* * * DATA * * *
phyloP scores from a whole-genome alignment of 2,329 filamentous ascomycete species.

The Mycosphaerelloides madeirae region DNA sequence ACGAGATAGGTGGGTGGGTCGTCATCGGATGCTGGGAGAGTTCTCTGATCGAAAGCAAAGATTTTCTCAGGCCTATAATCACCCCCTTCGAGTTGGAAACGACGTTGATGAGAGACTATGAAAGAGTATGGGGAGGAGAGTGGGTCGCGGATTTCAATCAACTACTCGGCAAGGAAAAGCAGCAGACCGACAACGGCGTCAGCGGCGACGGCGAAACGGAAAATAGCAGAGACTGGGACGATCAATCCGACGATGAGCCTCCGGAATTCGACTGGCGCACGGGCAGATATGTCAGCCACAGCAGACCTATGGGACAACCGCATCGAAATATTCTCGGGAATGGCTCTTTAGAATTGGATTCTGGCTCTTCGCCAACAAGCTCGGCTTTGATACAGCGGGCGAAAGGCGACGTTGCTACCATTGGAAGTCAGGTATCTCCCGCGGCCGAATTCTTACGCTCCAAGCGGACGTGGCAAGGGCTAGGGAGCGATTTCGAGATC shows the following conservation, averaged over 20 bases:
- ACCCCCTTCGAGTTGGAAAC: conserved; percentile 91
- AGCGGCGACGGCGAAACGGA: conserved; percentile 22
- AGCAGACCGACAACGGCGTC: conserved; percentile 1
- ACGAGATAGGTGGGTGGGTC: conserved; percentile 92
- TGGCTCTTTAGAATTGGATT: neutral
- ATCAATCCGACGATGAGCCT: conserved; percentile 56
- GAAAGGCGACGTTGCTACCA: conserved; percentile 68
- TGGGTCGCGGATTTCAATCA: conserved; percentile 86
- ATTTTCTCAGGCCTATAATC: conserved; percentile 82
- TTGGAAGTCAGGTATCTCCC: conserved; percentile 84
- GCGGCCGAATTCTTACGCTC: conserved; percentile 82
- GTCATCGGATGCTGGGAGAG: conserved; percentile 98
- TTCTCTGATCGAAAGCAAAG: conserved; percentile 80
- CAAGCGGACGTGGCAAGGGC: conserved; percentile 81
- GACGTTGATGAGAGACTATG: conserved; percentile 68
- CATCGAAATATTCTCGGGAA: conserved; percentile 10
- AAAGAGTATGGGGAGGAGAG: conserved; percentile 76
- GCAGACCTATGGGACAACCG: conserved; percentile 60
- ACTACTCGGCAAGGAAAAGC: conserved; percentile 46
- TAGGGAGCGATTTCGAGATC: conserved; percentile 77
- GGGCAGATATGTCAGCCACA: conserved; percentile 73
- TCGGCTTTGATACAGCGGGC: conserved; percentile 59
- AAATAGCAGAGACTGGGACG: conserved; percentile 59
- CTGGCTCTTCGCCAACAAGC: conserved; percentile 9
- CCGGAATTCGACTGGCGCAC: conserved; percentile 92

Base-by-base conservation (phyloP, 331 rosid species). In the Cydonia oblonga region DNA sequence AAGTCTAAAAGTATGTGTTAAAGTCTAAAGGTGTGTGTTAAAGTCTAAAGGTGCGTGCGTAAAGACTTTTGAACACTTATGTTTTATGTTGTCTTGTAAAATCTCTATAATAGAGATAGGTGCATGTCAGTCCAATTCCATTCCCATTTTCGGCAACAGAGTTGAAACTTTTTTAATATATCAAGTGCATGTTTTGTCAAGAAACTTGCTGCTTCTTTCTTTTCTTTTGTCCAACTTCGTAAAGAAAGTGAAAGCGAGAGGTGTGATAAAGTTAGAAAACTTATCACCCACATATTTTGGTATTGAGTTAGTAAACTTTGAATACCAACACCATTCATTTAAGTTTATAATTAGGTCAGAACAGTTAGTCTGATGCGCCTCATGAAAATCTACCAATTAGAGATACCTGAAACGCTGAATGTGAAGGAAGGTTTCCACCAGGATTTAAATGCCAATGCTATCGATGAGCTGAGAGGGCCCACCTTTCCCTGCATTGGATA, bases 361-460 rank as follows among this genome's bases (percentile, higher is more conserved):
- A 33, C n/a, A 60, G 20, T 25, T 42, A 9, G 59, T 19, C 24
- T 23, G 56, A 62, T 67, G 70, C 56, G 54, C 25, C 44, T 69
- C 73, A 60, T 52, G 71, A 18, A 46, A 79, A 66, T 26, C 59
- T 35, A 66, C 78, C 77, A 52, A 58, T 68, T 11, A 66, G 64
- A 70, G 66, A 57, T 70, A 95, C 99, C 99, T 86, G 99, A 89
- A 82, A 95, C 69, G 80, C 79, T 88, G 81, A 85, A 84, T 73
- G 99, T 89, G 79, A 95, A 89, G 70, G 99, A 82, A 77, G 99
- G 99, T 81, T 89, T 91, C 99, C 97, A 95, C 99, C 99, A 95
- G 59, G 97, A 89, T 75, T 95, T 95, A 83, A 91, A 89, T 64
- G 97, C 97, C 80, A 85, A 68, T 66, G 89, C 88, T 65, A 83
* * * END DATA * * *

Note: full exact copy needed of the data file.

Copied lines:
phyloP scores from a whole-genome alignment of 2,329 filamentous ascomycete species.

The Mycosphaerelloides madeirae region DNA sequence ACGAGATAGGTGGGTGGGTCGTCATCGGATGCTGGGAGAGTTCTCTGATCGAAAGCAAAGATTTTCTCAGGCCTATAATCACCCCCTTCGAGTTGGAAACGACGTTGATGAGAGACTATGAAAGAGTATGGGGAGGAGAGTGGGTCGCGGATTTCAATCAACTACTCGGCAAGGAAAAGCAGCAGACCGACAACGGCGTCAGCGGCGACGGCGAAACGGAAAATAGCAGAGACTGGGACGATCAATCCGACGATGAGCCTCCGGAATTCGACTGGCGCACGGGCAGATATGTCAGCCACAGCAGACCTATGGGACAACCGCATCGAAATATTCTCGGGAATGGCTCTTTAGAATTGGATTCTGGCTCTTCGCCAACAAGCTCGGCTTTGATACAGCGGGCGAAAGGCGACGTTGCTACCATTGGAAGTCAGGTATCTCCCGCGGCCGAATTCTTACGCTCCAAGCGGACGTGGCAAGGGCTAGGGAGCGATTTCGAGATC shows the following conservation, averaged over 20 bases:
- ACCCCCTTCGAGTTGGAAAC: conserved; percentile 91
- AGCGGCGACGGCGAAACGGA: conserved; percentile 22
- AGCAGACCGACAACGGCGTC: conserved; percentile 1
- ACGAGATAGGTGGGTGGGTC: conserved; percentile 92
- TGGCTCTTTAGAATTGGATT: neutral
- ATCAATCCGACGATGAGCCT: conserved; percentile 56
- GAAAGGCGACGTTGCTACCA: conserved; percentile 68
- TGGGTCGCGGATTTCAATCA: conserved; percentile 86
- ATTTTCTCAGGCCTATAATC: conserved; percentile 82
- TTGGAAGTCAGGTATCTCCC: conserved; percentile 84
- GCGGCCGAATTCTTACGCTC: conserved; percentile 82
- GTCATCGGATGCTGGGAGAG: conserved; percentile 98
- TTCTCTGATCGAAAGCAAAG: conserved; percentile 80
- CAAGCGGACGTGGCAAGGGC: conserved; percentile 81
- GACGTTGATGAGAGACTATG: conserved; percentile 68
- CATCGAAATATTCTCGGGAA: conserved; percentile 10
- AAAGAGTATGGGGAGGAGAG: conserved; percentile 76
- GCAGACCTATGGGACAACCG: conserved; percentile 60
- ACTACTCGGCAAGGAAAAGC: conserved; percentile 46
- TAGGGAGCGATTTCGAGATC: conserved; percentile 77
- GGGCAGATATGTCAGCCACA: conserved; percentile 73
- TCGGCTTTGATACAGCGGGC: conserved; percentile 59
- AAATAGCAGAGACTGGGACG: conserved; percentile 59
- CTGGCTCTTCGCCAACAAGC: conserved; percentile 9
- CCGGAATTCGACTGGCGCAC: conserved; percentile 92

Base-by-base conservation (phyloP, 331 rosid species). In the Cydonia oblonga region DNA sequence AAGTCTAAAAGTATGTGTTAAAGTCTAAAGGTGTGTGTTAAAGTCTAAAGGTGCGTGCGTAAAGACTTTTGAACACTTATGTTTTATGTTGTCTTGTAAAATCTCTATAATAGAGATAGGTGCATGTCAGTCCAATTCCATTCCCATTTTCGGCAACAGAGTTGAAACTTTTTTAATATATCAAGTGCATGTTTTGTCAAGAAACTTGCTGCTTCTTTCTTTTCTTTTGTCCAACTTCGTAAAGAAAGTGAAAGCGAGAGGTGTGATAAAGTTAGAAAACTTATCACCCACATATTTTGGTATTGAGTTAGTAAACTTTGAATACCAACACCATTCATTTAAGTTTATAATTAGGTCAGAACAGTTAGTCTGATGCGCCTCATGAAAATCTACCAATTAGAGATACCTGAAACGCTGAATGTGAAGGAAGGTTTCCACCAGGATTTAAATGCCAATGCTATCGATGAGCTGAGAGGGCCCACCTTTCCCTGCATTGGATA, bases 361-460 rank as follows among this genome's bases (percentile, higher is more conserved):
- A 33, C n/a, A 60, G 20, T 25, T 42, A 9, G 59, T 19, C 24
- T 23, G 56, A 62, T 67, G 70, C 56, G 54, C 25, C 44, T 69
- C 73, A 60, T 52, G 71, A 18, A 46, A 79, A 66, T 26, C 59
- T 35, A 66, C 78, C 77, A 52, A 58, T 68, T 11, A 66, G 64
- A 70, G 66, A 57, T 70, A 95, C 99, C 99, T 86, G 99, A 89
- A 82, A 95, C 69, G 80, C 79, T 88, G 81, A 85, A 84, T 73
- G 99, T 89, G 79, A 95, A 89, G 70, G 99, A 82, A 77, G 99
- G 99, T 81, T 89, T 91, C 99, C 97, A 95, C 99, C 99, A 95
- G 59, G 97, A 89, T 75, T 95, T 95, A 83, A 91, A 89, T 64
- G 97, C 97, C 80, A 85, A 68, T 66, G 89, C 88, T 65, A 83